If you are black, you might be started on a calcium channel blocker (CCB) like amlodipine to manage your blood pressure instead. This is because ACE inhibitors are not as effective to treat hypertension in black people.
Perindopril can interact with other medications you might be taking. This can interfere with how perindopril works or lower your blood pressure too much.
Perindopril can interact with:
- other treatments for high blood pressure, such as angiotensin II receptor blockers (ARBs) like losartan
- non steroidal anti inflammatory drugs (NSAIDs) used for pain relief, such as ibuprofen or naproxen
- lithium which is used to treat some mental health conditions
- allopurinol used to treat gout
- tricyclic antidepressants such as amitriptyline
- immunosuppressants used after organ transplants like tacrolimus or ciclosporin
- baclofen used to treat muscle stiffness
Speak to your doctor or pharmacist if you are taking any of these medications. You will not need to stop taking perindopril, but you might need a dose adjustment or extra blood tests.
There are several alternative treatments for high blood pressure. If perindopril is not suitable for you, you may try another ACE inhibitor such as ramipril or enalapril.
Angiotensin II receptor blockers (ARBs) such as irbesartan work in a similar way to perindopril. They are often used interchangeably with ACE inhibitors if you cannot take them. Your doctor may switch you to an ARB if you have a persistent dry cough with perindopril.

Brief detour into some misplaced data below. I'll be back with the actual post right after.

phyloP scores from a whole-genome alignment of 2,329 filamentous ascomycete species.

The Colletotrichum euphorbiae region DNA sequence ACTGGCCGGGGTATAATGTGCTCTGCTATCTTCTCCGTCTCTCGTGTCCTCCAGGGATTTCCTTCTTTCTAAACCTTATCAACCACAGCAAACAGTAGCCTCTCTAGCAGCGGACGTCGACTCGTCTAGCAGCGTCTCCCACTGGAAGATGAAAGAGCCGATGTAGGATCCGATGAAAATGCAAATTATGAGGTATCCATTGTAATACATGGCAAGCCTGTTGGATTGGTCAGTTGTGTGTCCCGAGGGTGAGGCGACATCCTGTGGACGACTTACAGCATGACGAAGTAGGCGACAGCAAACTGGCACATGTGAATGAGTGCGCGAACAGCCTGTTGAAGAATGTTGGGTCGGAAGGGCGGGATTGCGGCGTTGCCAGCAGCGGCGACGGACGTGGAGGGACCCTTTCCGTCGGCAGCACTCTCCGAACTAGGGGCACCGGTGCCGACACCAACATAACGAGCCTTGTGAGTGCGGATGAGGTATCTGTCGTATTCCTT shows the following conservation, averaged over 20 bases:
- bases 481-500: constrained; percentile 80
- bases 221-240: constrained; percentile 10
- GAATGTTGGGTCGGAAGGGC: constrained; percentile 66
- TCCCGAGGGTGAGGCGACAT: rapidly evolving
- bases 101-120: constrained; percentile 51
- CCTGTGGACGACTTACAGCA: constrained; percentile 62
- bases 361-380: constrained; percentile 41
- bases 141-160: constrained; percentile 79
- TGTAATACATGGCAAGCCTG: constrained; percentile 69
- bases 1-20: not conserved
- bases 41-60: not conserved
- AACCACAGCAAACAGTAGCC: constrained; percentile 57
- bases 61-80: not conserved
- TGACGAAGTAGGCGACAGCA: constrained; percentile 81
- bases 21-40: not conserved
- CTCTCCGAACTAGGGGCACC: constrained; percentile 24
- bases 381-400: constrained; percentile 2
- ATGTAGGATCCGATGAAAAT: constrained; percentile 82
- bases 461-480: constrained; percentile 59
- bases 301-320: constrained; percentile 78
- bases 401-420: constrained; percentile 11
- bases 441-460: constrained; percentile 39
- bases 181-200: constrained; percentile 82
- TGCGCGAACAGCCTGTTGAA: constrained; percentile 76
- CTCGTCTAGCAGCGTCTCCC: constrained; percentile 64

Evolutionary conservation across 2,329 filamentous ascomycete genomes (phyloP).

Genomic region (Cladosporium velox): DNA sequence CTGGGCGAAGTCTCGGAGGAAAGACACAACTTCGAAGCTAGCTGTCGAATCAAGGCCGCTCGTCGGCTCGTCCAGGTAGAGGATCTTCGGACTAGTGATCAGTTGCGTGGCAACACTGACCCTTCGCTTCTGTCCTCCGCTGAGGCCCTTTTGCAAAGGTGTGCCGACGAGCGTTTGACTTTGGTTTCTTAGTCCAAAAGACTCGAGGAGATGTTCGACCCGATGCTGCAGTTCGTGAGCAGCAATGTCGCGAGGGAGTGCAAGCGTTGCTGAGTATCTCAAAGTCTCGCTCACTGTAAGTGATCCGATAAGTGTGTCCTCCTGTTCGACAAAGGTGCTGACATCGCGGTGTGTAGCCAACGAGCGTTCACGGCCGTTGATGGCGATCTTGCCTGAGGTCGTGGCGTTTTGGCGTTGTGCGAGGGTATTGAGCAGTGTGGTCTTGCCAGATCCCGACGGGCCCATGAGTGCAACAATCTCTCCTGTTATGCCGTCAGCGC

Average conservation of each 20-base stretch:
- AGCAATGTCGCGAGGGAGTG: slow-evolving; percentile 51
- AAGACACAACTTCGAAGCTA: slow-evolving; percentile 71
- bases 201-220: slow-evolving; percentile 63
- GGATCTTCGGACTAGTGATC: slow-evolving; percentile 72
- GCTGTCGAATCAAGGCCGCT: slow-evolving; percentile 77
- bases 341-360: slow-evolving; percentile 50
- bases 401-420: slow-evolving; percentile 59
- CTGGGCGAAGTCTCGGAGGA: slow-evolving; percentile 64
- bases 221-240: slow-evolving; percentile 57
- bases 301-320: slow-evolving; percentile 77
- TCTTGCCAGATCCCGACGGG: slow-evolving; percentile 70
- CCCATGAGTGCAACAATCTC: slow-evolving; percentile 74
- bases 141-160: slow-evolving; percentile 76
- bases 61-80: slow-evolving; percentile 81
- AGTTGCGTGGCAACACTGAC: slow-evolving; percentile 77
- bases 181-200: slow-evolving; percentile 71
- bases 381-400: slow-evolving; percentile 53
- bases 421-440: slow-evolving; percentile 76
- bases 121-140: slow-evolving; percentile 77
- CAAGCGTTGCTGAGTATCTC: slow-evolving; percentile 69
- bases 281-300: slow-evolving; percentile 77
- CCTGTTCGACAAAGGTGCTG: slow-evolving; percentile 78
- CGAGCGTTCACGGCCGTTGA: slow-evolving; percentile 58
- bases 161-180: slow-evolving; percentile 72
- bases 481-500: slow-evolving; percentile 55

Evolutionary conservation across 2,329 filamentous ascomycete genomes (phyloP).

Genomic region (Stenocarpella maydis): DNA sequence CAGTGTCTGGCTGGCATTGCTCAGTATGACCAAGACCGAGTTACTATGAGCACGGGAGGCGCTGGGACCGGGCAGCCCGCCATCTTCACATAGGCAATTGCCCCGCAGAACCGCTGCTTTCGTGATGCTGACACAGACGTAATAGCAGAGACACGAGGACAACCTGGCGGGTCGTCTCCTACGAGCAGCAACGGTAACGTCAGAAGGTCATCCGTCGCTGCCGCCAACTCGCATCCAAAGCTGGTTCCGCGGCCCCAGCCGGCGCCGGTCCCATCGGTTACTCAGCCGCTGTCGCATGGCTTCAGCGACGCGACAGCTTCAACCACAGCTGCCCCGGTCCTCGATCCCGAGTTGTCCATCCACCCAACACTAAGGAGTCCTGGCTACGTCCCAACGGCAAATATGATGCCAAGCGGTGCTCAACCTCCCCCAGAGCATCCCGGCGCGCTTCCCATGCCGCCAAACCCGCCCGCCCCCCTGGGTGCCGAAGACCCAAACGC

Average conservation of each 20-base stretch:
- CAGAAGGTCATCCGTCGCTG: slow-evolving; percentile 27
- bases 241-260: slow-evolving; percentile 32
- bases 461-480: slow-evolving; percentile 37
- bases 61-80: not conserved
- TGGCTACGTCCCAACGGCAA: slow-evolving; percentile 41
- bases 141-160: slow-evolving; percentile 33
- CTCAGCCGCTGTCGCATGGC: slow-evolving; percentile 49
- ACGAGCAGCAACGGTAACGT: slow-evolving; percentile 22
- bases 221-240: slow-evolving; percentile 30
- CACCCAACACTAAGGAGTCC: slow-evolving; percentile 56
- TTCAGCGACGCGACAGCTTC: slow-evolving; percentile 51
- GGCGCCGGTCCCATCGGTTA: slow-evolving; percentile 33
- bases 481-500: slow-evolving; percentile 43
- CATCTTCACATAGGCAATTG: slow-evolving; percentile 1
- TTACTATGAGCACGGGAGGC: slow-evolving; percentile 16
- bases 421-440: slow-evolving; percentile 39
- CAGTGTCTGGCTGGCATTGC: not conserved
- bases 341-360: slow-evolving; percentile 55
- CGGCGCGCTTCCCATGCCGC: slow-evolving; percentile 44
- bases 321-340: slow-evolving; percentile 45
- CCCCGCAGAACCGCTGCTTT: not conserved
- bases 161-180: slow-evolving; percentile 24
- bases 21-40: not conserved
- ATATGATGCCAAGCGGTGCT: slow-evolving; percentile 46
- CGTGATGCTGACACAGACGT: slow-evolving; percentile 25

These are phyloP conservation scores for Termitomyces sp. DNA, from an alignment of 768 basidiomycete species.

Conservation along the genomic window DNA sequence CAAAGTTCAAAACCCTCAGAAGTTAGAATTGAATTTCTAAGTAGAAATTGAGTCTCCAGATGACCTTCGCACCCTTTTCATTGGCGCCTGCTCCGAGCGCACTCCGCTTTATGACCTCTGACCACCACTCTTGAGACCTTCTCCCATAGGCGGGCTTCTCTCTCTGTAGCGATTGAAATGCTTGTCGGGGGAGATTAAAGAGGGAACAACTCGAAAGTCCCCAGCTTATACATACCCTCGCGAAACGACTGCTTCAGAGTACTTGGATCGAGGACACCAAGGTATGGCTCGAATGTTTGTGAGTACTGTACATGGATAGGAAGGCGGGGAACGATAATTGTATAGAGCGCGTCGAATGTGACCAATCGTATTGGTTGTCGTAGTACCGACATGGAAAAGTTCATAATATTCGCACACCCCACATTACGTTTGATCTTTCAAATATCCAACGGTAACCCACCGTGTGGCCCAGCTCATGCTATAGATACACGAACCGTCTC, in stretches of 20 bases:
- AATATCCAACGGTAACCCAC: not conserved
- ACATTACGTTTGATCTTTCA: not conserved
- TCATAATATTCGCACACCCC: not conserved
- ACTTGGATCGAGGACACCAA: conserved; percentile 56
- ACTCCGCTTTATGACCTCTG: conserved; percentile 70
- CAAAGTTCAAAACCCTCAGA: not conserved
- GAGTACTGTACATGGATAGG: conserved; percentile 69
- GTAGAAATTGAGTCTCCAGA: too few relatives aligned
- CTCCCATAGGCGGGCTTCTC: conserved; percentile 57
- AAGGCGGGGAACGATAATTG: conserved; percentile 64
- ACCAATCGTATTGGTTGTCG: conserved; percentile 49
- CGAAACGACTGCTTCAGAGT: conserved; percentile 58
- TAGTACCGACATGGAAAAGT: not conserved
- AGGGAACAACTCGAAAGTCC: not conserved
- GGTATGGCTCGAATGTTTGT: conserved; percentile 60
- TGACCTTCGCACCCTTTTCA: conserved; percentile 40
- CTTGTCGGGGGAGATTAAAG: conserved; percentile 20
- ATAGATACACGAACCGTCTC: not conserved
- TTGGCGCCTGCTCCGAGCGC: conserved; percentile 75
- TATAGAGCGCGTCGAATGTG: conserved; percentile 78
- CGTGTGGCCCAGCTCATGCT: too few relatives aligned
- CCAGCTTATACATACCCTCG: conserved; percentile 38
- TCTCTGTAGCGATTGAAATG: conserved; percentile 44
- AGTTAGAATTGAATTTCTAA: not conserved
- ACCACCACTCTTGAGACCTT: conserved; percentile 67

Other antihypertensives include indapamide and doxazosin. They’re usually used if other treatments are less effective in controlling your blood pressure. These medications are often prescribed as an additional treatment.
Dr Babak Ashrafi Clinical Lead for Service Expansion
Babak studied medicine at King’s College London and graduated in 2003, having also gained a bachelor’s degree in Physiology during his time there. He completed his general practice (GP) training in East London, where he worked for a number of years as a partner at a large inner-city GP practice. He completed the Royal College of GPs membership exam in 2007.Meet our doctors
Last reviewed: 30 Mar 2022
In order to avoid related health risks, your blood pressure needs to be kept within the normal range. Because of this, you shouldn’t miss doses of your blood pressure treatment if possible. You reorder your treatment quickly and conveniently from ZAVA, to avoid running out.